Halloween and All Saint’s Day

Hejhej! Different cultures celebrate holidays differently, so I wanted to go over the Halloween/All Hallow’s Eve situation in Sweden.

The first thing to know about Halloween is that the US is the unique country in how we celebrate. Other cultures don’t tend to embrace it as much as us, though some areas are definitely trying to copy the US style. That is the thing that made celebrating strange, as I had a mix of traditional Swedish culture (aka don’t really acknowledge it) and copied US American culture (getting very dressed up). My friend Leah and I went into Malmö to piece together costumes from good finds at thrift stores on Friday. We ended up embracing our own culture and dressing up like hippies. It was a fun and easy costume, though it almost felt like I was dressing up like some of my friends from back home. 

Saturday morning, a group of us went to brunch at one of the nations, which was a really fun cheap meal. For 70sek (about $7), I got coffee, a smoothie, Japanese pancakes, and icecream. I really enjoy the way that the nations make eating out (and not cooking) affordable as a social activity for students.

That afternoon, Leah and I were invited to a small ‘salsa party’ being hosted by one of my salsa classmates. Erik is one of the guys in my salsa class that just lives in Lund (he isn’t a student anymore and grew up in Lund), and he is leaving this week for a month long job training in Germany. As one of his last events, he hosted a small get together to practice salsa and hang out. It was really fun to get to practice with my classmates outside of the salsa class. We got to know each other better this way. Another friend from my salsa class is a girl from the Netherlands who is here on her Erasmus semester, Ellen. Ellen’s corridor was hosting a Halloween costume party that night, so Leah and I ate dinner, put on our costumes, and biked over to her place. This was the part of the Halloween celebrations that felt very American, as everyone was dressed up and dancing.

Rather than resting after a long night out, Leah and her roommate Minako invited me to travel to Copenhagen on Sunday to visit Tivoli Gardens. Tivoli is a large amusement park that is somewhat similar to Elitches back in Denver. Tivoli gets decorated each season for different events, and was done up for Halloween, so we wandered around got to see all of the neat lights and pumpkin decorations. I’m glad that I got to see the decorations, though, because it reminded me of being back in the US with all of our decorations.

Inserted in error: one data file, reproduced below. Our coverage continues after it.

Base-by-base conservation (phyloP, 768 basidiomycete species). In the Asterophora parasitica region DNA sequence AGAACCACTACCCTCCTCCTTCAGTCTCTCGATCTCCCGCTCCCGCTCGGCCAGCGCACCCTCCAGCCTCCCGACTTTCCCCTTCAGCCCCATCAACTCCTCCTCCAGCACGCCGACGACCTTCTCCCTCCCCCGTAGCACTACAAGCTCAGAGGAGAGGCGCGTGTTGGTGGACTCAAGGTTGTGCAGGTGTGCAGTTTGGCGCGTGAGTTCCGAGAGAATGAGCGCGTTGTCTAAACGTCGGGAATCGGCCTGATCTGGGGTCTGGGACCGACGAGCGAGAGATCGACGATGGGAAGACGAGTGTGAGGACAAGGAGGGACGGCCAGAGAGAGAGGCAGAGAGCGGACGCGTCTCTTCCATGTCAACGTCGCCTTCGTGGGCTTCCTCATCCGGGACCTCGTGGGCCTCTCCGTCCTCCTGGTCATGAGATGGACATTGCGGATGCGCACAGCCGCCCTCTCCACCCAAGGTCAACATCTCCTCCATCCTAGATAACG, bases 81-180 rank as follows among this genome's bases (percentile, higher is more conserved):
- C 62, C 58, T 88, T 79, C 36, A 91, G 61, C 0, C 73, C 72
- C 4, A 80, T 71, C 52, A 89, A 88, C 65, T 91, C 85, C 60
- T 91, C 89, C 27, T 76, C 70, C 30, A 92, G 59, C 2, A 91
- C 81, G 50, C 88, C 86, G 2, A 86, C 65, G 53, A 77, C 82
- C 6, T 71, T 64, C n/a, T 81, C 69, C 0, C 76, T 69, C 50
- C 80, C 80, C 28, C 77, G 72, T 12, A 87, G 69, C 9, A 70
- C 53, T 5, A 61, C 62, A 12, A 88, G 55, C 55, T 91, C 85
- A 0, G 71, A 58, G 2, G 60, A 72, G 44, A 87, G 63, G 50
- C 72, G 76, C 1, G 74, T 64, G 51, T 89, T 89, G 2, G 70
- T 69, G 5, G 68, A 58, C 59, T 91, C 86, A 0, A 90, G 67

Halloween was actually on Monday, but I think that most people were partied out from the weekend. There weren’t a lot of parties on campus or people dressing up. I did see some kids on Saturday and Monday that were dressed up and trick-or-treating, but my apartment neighborhood was not the place to go visit (we must not give out good candy). One thing that really caught me off guard was the fact that no one wishes each other a “Happy Halloween” in Sweden. I didn’t really say it to anyone except a couple of Americans on my program that I ran into, but one of my friends pointed out no one else really mentions it. I know that the actual day of Halloween is less about getting candy and celebrating, as my friend Emil mentioned that he was going to visit the cemetery with his father on All Saints Day (November 5th). I actually had lunch with Emil on All Saint’s Day and he mentioned that they were going to bring candles to his grandparents’ graves that evening. He sent me a photo, which looked very sentimental and pretty. It was neat to see the differences, though I wasn’t necessarily expecting culture shock over this holiday. 

And now we enter into the strange part of Halloween with Sweden. In the US, I feel as though we celebrate ‘spooky season’ throughout October, then drop it as soon as November hits. Then we enter into the fun Thanksgiving/Christmas season. In Sweden, it seems like Halloween is celebrated from the weekend before the day through the weekend afterwards (maybe even longer, only time will tell). For instance, a couple of the nations are hosting Halloween themed clubs tonight. There was also a haunted house set up by Hemgården last Thursday. Don’t get me wrong, parts of society have fully moved on to Christmas (such as the decorations at stores new lights in the streets). Yet certain groups are still keeping up the Halloween spirit after I would’ve let it die down. One of those fun little cultural differences, I suppose.


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